City raises water rate

February 14, 2013 • Local News

After a discussion that lasted more than an hour, City Council voted 6-3 Thursday to pass an ordinance that will immediately increase water and sewer rates by 22.11 percent.

The ordinance will then increase rates by 7.69 percent in 2014, 7.13 percent in 2015 and 6.67 percent in 2016. After 2016, water and sewer rate increases will be based on the annual Consumer Price Index of utility maintenance and operation.

The increases will benefit the Joint Water and Sewer Enterprise Fund. Wastewater Manager Art Torrez said the city needs to generate at least $30 million in 20 years to perform [auth] necessary water projects and repairs to infrastructure.

For more than 20 years, Mayor Del Jurney said the city’s governing bodies had not addressed the situation as they should have and “now we have a chance to fix it and fix it for the people 40 years from now.”

“We’ve got to be consistent where we haven’t been,” he said. “We’ve got to make sure we don’t put a Band-aid on this again.”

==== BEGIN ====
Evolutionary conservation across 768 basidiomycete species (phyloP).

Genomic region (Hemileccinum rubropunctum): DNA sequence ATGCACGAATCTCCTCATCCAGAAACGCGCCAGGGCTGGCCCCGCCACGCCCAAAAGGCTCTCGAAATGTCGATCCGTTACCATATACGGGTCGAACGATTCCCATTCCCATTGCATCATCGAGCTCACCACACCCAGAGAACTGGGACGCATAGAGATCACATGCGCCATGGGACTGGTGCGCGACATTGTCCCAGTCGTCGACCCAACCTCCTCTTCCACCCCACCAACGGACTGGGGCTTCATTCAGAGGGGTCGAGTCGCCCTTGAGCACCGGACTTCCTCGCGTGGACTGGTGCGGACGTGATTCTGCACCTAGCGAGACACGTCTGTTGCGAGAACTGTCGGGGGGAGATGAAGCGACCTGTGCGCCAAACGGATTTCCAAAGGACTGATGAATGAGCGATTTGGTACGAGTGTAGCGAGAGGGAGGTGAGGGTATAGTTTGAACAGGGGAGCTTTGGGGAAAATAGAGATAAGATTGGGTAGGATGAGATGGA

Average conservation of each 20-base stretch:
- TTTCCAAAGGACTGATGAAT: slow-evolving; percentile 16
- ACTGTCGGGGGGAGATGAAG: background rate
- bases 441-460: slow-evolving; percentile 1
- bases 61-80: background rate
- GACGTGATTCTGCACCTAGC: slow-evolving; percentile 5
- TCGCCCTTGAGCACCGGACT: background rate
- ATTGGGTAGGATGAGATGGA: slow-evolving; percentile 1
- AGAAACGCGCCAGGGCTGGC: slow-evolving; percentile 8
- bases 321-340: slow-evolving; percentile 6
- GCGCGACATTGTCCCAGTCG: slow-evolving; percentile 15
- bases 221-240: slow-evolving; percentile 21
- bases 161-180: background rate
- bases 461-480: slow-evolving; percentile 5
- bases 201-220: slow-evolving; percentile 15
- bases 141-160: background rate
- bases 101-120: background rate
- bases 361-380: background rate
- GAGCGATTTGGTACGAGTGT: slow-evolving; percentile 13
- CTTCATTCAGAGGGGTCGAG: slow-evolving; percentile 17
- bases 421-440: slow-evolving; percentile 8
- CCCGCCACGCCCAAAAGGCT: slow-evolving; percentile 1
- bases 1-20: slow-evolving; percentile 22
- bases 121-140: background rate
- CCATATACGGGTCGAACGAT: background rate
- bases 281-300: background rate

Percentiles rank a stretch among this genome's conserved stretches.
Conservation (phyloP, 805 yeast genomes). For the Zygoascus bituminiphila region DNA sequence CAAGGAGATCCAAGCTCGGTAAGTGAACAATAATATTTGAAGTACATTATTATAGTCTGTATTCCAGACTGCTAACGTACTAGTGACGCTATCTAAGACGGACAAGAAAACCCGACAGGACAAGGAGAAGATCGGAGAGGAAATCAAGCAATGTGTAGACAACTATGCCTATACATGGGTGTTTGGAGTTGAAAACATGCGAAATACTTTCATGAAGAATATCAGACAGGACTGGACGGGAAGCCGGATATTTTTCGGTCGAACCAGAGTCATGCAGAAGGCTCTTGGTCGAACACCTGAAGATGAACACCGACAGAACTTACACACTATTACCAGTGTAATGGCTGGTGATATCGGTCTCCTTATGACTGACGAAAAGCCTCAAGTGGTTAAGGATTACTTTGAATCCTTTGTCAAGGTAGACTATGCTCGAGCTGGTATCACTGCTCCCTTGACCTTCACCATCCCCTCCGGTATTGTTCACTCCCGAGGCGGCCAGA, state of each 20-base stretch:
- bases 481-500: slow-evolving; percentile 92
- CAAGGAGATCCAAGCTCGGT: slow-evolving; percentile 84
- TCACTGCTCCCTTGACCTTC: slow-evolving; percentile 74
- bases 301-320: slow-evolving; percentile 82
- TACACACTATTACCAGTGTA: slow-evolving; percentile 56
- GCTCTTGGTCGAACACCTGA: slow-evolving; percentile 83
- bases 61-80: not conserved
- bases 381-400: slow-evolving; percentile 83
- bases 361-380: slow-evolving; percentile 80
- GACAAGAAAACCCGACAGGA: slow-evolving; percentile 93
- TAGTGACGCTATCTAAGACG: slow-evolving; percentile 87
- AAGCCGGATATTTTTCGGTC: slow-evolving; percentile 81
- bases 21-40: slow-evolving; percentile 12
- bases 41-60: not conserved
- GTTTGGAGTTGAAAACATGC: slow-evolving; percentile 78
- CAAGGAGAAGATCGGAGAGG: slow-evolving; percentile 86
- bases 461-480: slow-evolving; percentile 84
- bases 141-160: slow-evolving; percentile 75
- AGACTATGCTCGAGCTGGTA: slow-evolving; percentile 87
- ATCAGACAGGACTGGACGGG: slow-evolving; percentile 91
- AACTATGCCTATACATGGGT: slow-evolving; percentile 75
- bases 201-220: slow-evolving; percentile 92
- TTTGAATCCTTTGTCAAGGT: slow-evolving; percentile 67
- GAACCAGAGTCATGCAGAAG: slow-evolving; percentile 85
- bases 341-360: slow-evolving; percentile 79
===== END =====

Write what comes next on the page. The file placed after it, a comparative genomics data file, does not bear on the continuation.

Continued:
Because it is the first major increase in so long, Jurney said to catch up, the city has to “to take a big bite of the apple,” but “the bites get smaller and smaller.”

Councilor Steve Henderson said it is always a tough decision to raise rates, but “we’ve got to apply the rates that will solve Roswell’s problems.”

“I think we need to realize that what we do now is going to affect other generations and I think we need to bite the bullet,” he said. “If by chance, we have more money than we know what to do with, we can always lower the rates.”

Councilor Juan Oropesa, who voted against the ordinance, said he didn’t like the idea of tying the rates to the index because of its unstable increases and how that would impact those with lower incomes.

“Obviously somebody makes that determination,” he said. “But where does that put people who are not getting a raise to go with that?”

Councilor Barry Foster, who voted in favor, said while the index was uncontrollable, not having it as a basis could end up costing the city.

“I think we’ve been hiding for a long time,” he said. “We either bite the bullet now or pay for it later.”
Due to absence, Councilor Elena Velasquez did not vote.

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